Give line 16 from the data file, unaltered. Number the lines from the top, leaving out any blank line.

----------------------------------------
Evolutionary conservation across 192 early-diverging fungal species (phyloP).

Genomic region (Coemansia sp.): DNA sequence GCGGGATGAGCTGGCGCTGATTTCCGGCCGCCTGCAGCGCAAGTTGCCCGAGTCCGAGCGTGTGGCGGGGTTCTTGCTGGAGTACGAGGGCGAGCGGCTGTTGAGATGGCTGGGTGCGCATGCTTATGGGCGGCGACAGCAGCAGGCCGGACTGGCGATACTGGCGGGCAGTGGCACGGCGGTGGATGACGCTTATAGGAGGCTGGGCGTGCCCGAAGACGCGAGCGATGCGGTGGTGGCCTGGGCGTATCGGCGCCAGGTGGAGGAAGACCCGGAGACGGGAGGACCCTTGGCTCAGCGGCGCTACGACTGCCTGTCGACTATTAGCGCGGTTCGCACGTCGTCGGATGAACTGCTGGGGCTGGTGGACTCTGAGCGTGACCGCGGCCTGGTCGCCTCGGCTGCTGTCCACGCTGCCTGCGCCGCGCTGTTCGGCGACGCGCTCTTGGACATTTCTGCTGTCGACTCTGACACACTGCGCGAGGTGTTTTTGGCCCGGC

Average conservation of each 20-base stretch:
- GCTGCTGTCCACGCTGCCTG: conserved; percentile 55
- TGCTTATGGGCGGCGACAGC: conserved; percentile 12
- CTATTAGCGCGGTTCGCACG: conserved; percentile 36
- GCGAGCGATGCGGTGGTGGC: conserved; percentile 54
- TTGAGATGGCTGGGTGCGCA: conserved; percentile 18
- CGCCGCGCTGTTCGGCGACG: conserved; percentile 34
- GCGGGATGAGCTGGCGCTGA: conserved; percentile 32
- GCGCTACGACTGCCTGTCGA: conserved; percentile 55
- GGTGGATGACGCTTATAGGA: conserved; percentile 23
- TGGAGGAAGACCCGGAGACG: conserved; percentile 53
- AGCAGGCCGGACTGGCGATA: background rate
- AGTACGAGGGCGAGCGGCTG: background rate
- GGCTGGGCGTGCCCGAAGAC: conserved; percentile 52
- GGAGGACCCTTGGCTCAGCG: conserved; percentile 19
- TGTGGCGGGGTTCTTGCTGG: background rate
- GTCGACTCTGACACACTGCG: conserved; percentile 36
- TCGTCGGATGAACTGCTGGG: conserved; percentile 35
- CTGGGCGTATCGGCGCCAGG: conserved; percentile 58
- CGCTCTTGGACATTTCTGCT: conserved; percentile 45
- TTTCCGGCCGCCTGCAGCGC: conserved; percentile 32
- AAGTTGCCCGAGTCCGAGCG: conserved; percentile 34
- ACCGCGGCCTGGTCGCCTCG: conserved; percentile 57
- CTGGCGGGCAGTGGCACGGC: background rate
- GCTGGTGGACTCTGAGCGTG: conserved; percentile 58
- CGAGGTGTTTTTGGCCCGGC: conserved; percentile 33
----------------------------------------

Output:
- GGCTGGGCGTGCCCGAAGAC: conserved; percentile 52